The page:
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# Year 5

### Fun activities to do at home

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### How much?

### Times tables

### Decimal number plates

### Finding areas and perimeters

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### Car numbers

### Tables

### Telephone challenges

### Target 1000

### Car numbers

### Dicey division

### Guess my number

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- While shopping, point out an item costing less than £1.
- Ask your child to work out in their head the cost of 3 items.
- Ask them to guess first.

See how close they come.

- If you see any items labelled, for example, ‘2 for £3.50’, ask them to work out the cost of 1 item for you, and to explain how they got the answer.

Say together the six times table forwards, then backwards. Ask your child questions, such as:

Nine sixes? How many sixes in 42?

Six times four? Forty-eight divided by six?

Three multiplied by six? Six times what equals sixty?

Repeat with the seven, eight and nine times tables.

- Each choose a car number plate with three digits.

**P645 CJM**

- Choose two of the digits, e.g. 4 and 6. Make the smallest and largest numbers you can, each with 1 decimal places, e.g. 4.6 and 6.4.
- Now find the difference between the two decimal numbers,

e.g. 6.4 – 4.6 = 1.8.

- Whoever makes the biggest difference scores 10 points.
- The person with the most points wins.

Play the game again, but this time score 10 points for the smallest difference, or 10 points for the biggest total.

*Perimeter = distance around the edge of a shape*

*Area of a rectangle = length x breadth (width)*

- Collect 5 or 6 used envelopes of different sizes.

- Ask your child to estimate the perimeter of each one to the nearest centimetre. Write the estimate on the back.
- Now measure. Write the estimate next to the measurement.
- How close did your child get?
- Now estimate then work out the area of each envelope.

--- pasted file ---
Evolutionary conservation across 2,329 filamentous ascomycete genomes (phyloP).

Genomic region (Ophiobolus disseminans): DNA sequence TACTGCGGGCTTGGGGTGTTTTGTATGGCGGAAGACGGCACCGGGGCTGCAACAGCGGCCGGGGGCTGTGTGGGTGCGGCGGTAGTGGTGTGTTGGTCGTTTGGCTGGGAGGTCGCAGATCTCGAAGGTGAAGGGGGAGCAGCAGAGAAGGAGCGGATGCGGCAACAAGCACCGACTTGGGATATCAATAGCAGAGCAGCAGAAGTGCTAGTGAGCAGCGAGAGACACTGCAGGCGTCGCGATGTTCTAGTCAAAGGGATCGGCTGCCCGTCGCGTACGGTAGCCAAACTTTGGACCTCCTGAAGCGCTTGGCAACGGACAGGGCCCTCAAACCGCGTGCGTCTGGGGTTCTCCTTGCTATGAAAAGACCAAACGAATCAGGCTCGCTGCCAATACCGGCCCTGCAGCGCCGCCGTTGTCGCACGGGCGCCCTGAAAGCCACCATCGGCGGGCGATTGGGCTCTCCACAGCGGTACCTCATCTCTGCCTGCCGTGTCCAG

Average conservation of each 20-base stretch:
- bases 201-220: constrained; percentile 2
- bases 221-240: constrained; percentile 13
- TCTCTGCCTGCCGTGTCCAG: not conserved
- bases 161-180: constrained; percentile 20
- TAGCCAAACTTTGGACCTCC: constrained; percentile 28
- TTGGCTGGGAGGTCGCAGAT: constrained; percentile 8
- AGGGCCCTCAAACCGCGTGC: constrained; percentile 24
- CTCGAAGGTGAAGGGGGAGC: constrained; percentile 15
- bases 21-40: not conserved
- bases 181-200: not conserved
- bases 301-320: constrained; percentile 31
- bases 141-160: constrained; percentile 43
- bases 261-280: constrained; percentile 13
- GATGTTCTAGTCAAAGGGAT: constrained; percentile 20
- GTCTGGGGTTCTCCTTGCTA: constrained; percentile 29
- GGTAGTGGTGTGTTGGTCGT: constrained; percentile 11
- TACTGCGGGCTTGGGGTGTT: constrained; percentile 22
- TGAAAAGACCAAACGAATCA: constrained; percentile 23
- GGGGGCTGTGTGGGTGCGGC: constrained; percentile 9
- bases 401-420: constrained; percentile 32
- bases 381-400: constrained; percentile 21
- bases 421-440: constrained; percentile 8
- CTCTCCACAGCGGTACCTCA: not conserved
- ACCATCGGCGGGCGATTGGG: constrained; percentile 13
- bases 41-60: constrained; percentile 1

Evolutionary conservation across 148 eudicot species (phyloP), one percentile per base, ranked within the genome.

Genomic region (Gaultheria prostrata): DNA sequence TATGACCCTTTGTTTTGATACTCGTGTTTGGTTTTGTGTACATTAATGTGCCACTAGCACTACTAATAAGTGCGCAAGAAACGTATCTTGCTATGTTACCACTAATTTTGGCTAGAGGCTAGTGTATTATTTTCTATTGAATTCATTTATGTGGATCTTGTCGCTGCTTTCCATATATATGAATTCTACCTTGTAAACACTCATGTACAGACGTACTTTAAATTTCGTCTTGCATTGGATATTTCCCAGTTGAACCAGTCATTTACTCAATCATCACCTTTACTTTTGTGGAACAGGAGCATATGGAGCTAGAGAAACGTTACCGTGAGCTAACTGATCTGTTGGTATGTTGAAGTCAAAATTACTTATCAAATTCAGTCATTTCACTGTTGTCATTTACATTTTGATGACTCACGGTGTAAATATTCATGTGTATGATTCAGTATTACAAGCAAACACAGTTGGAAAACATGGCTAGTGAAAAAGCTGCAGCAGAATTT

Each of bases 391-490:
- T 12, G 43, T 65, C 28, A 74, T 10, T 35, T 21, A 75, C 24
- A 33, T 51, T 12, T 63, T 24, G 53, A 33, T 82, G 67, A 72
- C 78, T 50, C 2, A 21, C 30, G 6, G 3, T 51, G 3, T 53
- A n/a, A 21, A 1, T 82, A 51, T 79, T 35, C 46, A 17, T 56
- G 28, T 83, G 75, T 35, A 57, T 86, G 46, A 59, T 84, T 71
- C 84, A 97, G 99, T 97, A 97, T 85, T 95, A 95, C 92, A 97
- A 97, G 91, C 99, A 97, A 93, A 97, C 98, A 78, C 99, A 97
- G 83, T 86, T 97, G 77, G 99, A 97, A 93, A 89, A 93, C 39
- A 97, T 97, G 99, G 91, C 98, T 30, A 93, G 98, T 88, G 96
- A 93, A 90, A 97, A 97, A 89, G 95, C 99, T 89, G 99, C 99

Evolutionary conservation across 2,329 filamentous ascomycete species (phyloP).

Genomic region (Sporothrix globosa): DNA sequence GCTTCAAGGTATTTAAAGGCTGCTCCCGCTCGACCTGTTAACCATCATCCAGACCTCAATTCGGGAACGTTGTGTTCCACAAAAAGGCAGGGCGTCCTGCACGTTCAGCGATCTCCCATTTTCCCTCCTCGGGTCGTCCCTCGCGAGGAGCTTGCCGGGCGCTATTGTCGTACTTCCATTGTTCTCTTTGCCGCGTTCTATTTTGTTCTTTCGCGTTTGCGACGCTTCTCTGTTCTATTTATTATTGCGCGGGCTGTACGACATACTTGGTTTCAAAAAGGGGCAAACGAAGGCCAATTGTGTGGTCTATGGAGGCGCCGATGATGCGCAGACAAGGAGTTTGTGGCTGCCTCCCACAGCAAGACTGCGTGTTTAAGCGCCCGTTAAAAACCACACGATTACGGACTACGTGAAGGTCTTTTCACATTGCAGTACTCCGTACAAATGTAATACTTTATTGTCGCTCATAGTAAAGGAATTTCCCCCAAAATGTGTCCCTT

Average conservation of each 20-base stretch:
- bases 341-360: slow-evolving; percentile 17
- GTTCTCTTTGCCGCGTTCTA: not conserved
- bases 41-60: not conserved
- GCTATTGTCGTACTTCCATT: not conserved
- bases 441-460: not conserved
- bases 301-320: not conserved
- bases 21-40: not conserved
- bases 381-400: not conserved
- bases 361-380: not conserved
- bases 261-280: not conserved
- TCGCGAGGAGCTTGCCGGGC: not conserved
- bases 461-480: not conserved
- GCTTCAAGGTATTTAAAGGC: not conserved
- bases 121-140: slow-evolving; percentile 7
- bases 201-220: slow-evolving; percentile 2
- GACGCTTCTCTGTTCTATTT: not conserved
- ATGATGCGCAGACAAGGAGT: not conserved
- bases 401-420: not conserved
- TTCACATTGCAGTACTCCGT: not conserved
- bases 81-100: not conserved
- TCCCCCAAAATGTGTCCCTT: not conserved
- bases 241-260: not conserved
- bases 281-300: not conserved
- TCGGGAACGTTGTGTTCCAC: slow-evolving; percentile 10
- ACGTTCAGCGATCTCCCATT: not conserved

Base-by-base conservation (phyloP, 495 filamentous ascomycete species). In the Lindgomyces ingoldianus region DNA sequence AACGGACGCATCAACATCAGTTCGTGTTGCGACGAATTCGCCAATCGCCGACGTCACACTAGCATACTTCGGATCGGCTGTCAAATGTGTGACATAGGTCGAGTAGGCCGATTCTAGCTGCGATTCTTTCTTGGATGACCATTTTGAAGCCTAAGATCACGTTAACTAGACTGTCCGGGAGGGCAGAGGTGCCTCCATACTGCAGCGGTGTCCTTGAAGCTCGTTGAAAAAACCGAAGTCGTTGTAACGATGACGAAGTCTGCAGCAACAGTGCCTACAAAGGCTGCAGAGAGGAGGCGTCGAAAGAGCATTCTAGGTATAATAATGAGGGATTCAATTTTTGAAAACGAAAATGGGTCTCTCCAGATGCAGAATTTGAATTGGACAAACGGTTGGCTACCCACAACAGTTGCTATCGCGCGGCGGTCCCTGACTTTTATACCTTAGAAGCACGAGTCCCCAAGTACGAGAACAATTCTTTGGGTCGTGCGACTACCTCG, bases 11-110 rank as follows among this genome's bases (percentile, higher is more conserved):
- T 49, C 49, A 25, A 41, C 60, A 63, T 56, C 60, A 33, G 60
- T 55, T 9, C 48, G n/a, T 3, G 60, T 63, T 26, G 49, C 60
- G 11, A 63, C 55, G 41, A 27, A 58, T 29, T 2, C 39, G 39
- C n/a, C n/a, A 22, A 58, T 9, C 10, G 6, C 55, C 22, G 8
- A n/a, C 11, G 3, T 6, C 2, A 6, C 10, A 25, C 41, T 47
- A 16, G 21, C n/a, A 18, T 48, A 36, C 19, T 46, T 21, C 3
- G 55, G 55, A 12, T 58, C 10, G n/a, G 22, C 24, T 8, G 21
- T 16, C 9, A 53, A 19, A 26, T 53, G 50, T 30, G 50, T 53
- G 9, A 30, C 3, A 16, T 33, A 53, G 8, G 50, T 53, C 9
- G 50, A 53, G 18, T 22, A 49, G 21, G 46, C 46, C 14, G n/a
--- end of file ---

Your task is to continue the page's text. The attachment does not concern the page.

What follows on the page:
- Were perimeters or areas easier to estimate? Why?

You could do something similar using an old newspaper, e.g.

- Work out which page has the biggest area used for photographs.
- Choose a page and work out the total area of news stories or adverts on that page.

- Try reading a car number as a measurement in centimetres, then converting it to metres, e.g. 456cm, which is 4.56m, or 4m and 56cm.
- Try this with car numbers that have zeros in them, e.g. 307cm, which is 3.07m or 3m and 7cm; 370cm, which is 3.7m, or 3m and 70cm. These are harder!

**Dicey subtractions**

- Take turns to roll a dice twice.
- Fill in the missing boxes.

400o - 399o

e.g. 4002 - 3994

- Count on from the smaller to the larger number, e.g
*3995, 3996, 3997, 3998, 3999, 4000, 4001, 4002.*

- You counted on 8, so you score 8 points.

- Keep a running total of your score.
- The first to get 50 or more points wins.

Make a times-table grid.

- Shade in all the tables facts that your child knows, probably the 1s, 2s, 3s, 4s, 5s and 10s.
- Some facts appear twice, e.g. 7 x 3 and 3 x 7, so cross out one

of each. - Are you surprised how few facts are left?
- There might only be 10 facts to learn. So take one fact a day and make up a silly rhyme together to help your child to learn it,

e.g.*nine sevens are sixty-three, let's have lots of chips for tea!*

- Challenge your child to find numbers in the telephone directory where the digits add up to 42.
- Find as many as possible in 10 minutes.
- On another day, see if they can beat their previous total.

**Telephone: 01264 738 281**

- Roll a dice 6 times.
- Use the six digits to make two three-digit numbers.
- Add the two numbers together.
- How close to 1000 can you get?

- Choose a car number.
- You may add or subtract 10, 20, 30, 40, 50, 60, 70, 80 or 90.
- Try to get as close as possible to 555.
- Who can get closest during a week?

For this game you need a 1-100 board

(a snakes and ladders board will do),

a dice and 20 coins or counters.

- Take turns.
- Choose a two-digit number. Roll a dice. If you roll 1, roll again.
- If your two-digit number divides exactly by the dice number, put a coin on your chosen two-digit number. Otherwise, miss that turn.
- The first to get 10 counters on the board wins.

**Line it up**

You need a ruler marked in centimetres and millimetres.

- Use the ruler to draw 10 different straight lines on a piece of paper.
- Ask your child to estimate the length of each line and write the estimate on the line.
- Now give them the ruler and ask them to measure each line to the nearest millimetre.
- Ask them to write the measurement next to the estimate, and work out the difference.
- A difference of 5 millimetres or less scores 10 points. A difference of 1 centimetre or less scores 5 points.
- How close to 100 points can she get?

- Choose a number between 0 and 1 with one decimal place, e.g. 0.6.
- Challenge your child to ask you questions to guess your number. You may only answer ‘Yes’ or ‘No’. For example, he could ask questions like ‘Is it less than a half?’
- See if he can guess your number in fewer than 5 questions.
- Now let your child choose a mystery number for you to guess.

Extend the game by choosing a number with one decimal place between 1 and 10, e.g. 3.6. You may need more questions!

**Times tables**

Ask your child a different times-table fact every day,

e.g. *What is 6 times 8? Can you use this to work out 12 x 8?*

and:* What is 48 divided by 6?*

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